At the first “AI for Good Global Summit” in Geneva, the Chairman of the Board of Management of Audi AG said in front of UN experts: “We need a discourse in society that looks at the enormous potential of piloted and autonomous driving in relation to the ethical and legal questions.” Artificial intelligence (AI) is regarded by experts from science and industry as a key technology for piloted and autonomous driving. It assists the car in perceiving and interpreting its environment, and deriving decisions from this. But who is liable in the case of accidents, and how should the car driving autonomously behave in a situation of unavoidable danger? Prof. Stadler said: “We take the concerns of the public seriously and are facing up to the challenges associated with this.”
In the last two years, the automobile company Audi has built up the interdisciplinary network beyond with internationally recognised experts in artificial intelligence from the fields of science and business. The initiative focuses on the social effects of artificial intelligence in the automobile and in the working world. Philosophers, psychologists, legal experts, computer scientists, and start-up entrepreneurs took part in the first events. At a workshop about the ethical and legal questions of autonomous driving, experts from Audi met with, among other participants, Iyad Rahwan and Kate Darling from the MIT Media Lab, Luciano Floridi from Oxford University and Bryant Walker Smith from the University of South Carolina. Through the presentation of the initiative at the AI for Good Global Summit, the beyond initiative now includes the public in the discussion. “The automobile industry cannot answer the ethical and legal questions of piloted and autonomous driving alone,” said Stadler: “Science, business, politicians, and society must work together.” As a next step, the initiative will therefore involve further multipliers and press ahead with research cooperations.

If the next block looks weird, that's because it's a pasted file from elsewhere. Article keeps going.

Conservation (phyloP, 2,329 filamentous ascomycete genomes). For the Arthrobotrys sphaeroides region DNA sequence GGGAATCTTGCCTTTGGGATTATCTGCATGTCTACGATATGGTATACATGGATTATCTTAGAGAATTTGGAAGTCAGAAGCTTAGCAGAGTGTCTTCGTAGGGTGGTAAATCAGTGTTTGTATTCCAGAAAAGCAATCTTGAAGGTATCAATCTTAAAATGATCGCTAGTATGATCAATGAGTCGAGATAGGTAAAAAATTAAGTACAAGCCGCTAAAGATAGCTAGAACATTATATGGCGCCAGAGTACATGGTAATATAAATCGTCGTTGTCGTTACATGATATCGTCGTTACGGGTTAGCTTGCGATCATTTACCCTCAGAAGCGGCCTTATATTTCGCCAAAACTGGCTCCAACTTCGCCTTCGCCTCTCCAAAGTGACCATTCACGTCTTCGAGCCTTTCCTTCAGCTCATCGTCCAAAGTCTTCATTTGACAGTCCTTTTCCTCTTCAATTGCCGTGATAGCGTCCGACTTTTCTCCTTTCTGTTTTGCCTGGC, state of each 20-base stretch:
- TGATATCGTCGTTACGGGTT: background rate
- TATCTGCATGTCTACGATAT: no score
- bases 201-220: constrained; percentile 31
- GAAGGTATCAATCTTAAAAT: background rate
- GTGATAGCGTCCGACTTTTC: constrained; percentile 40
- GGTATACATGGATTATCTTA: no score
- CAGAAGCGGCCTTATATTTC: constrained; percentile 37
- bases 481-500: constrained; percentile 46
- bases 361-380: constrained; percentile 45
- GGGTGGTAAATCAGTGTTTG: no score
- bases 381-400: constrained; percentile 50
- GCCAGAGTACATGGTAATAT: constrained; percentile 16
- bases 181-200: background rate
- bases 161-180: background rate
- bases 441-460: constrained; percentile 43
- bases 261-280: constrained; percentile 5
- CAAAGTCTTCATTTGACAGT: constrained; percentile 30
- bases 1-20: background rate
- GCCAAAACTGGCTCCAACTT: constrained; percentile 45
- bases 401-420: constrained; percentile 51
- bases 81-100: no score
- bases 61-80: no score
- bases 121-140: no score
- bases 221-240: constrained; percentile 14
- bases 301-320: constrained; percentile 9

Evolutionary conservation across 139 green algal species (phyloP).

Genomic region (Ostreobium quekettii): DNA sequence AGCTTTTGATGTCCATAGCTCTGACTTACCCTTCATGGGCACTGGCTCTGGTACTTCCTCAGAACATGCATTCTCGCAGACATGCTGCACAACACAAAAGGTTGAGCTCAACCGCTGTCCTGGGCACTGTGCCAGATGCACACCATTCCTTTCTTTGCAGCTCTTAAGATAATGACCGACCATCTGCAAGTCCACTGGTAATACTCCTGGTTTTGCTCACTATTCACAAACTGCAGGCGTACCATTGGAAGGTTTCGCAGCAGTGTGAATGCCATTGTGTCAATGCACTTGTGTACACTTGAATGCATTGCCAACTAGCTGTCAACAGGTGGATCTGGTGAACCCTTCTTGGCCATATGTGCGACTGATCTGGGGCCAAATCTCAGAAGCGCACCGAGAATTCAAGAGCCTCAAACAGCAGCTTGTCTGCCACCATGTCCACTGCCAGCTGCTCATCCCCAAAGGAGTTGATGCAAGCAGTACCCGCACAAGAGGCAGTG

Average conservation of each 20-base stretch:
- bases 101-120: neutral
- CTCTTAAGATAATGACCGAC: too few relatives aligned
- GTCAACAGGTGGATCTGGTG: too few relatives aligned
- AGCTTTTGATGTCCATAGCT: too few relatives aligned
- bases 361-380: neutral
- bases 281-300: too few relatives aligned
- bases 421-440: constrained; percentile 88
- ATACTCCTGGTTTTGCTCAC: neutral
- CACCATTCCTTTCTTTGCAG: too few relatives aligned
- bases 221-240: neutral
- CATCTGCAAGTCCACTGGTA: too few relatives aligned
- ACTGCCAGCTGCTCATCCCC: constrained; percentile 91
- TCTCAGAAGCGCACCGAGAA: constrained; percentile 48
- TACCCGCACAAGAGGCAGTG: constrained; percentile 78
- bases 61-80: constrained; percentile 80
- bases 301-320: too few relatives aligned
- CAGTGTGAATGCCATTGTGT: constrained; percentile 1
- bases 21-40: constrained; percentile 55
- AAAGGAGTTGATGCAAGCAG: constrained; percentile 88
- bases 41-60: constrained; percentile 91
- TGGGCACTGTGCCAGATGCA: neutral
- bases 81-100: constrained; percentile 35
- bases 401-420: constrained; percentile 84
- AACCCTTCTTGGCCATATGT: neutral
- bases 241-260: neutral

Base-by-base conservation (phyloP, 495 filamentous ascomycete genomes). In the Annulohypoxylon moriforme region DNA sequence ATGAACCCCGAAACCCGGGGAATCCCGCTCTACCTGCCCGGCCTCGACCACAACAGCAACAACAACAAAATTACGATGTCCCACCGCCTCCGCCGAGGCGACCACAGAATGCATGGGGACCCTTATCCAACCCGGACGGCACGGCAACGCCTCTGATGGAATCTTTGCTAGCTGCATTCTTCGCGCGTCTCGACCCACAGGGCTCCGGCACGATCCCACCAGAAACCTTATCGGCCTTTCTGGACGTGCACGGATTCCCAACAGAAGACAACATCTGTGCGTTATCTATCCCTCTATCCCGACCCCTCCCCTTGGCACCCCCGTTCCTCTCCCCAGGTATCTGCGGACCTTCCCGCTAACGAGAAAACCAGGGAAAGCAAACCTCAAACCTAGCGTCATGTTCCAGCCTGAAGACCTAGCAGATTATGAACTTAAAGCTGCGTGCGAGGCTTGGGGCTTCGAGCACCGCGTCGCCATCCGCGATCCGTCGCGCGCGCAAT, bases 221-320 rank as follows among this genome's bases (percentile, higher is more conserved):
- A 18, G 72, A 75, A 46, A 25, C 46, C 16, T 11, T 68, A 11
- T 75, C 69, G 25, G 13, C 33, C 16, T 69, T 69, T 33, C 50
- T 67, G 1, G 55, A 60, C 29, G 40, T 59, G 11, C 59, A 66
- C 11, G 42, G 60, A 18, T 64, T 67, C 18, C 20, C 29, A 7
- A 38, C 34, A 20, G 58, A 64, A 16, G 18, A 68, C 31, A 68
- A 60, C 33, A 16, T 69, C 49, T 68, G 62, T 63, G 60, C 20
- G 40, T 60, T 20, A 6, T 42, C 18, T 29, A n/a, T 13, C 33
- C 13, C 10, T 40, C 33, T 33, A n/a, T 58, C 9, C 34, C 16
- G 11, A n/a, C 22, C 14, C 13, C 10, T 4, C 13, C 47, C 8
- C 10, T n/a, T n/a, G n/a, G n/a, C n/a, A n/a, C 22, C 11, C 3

The second subject on which the beyond initiative focuses is the future of the working world in the age of AI. “We need a more differentiated understanding of how artificial intelligence is changing our working world,” demanded Stadler. This relates to the basic mechanisms of the labor market, and equally to concrete projects in companies. “Our aim is a perfect collaboration of humans and machines,” Stadler emphasised. The idea of modular assembly without an assembly line is an example of what this interaction could look like in a smart factory.
“Fundamentally we have to ensure that artificial intelligence is applied for the benefit of society,” said Stadler. “How artificial intelligence changes our lives is something that depends on all of us and on the way in which we use the potential of the new technologies.”
The organisers of the UN congress in Geneva are the International Telecommunication Union (ITU), the agency at the United Nations that is responsible for information and communication technologies, and the XPRIZE Foundation, established by Peter Diamandis. At the three-day summit, for the first time, leading international experts are meeting to discuss the potential of artificial intelligence for solving global challenges.